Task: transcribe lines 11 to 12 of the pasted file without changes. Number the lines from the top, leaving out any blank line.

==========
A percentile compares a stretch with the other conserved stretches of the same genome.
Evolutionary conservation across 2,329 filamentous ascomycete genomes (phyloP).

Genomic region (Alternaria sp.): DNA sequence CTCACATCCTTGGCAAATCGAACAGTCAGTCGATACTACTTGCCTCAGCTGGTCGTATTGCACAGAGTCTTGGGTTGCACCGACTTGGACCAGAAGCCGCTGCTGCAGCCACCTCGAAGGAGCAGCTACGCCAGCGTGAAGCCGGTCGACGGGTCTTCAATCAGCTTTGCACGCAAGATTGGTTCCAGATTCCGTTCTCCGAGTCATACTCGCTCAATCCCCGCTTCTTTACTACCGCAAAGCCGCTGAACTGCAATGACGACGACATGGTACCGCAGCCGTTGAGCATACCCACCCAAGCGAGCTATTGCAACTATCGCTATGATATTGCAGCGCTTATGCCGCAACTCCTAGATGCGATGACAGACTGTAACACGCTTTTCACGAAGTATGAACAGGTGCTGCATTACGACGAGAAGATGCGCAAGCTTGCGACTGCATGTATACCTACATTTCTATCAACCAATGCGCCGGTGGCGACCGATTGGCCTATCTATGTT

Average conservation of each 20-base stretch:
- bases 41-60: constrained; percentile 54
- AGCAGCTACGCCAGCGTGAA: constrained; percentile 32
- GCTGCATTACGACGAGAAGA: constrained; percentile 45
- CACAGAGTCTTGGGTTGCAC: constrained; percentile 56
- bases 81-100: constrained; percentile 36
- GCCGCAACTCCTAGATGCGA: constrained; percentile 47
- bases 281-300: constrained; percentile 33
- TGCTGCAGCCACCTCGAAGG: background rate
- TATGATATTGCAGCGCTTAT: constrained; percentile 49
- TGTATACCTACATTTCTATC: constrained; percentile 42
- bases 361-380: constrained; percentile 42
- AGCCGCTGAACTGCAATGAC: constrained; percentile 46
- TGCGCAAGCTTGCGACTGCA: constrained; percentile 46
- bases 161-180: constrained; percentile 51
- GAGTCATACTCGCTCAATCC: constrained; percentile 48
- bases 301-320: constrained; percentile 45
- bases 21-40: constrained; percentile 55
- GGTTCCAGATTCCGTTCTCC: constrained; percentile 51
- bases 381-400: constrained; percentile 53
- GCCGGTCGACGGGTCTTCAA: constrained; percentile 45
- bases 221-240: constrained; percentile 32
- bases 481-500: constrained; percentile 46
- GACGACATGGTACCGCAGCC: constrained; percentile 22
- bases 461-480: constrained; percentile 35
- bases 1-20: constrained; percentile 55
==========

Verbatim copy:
- bases 281-300: constrained; percentile 33
- TGCTGCAGCCACCTCGAAGG: background rate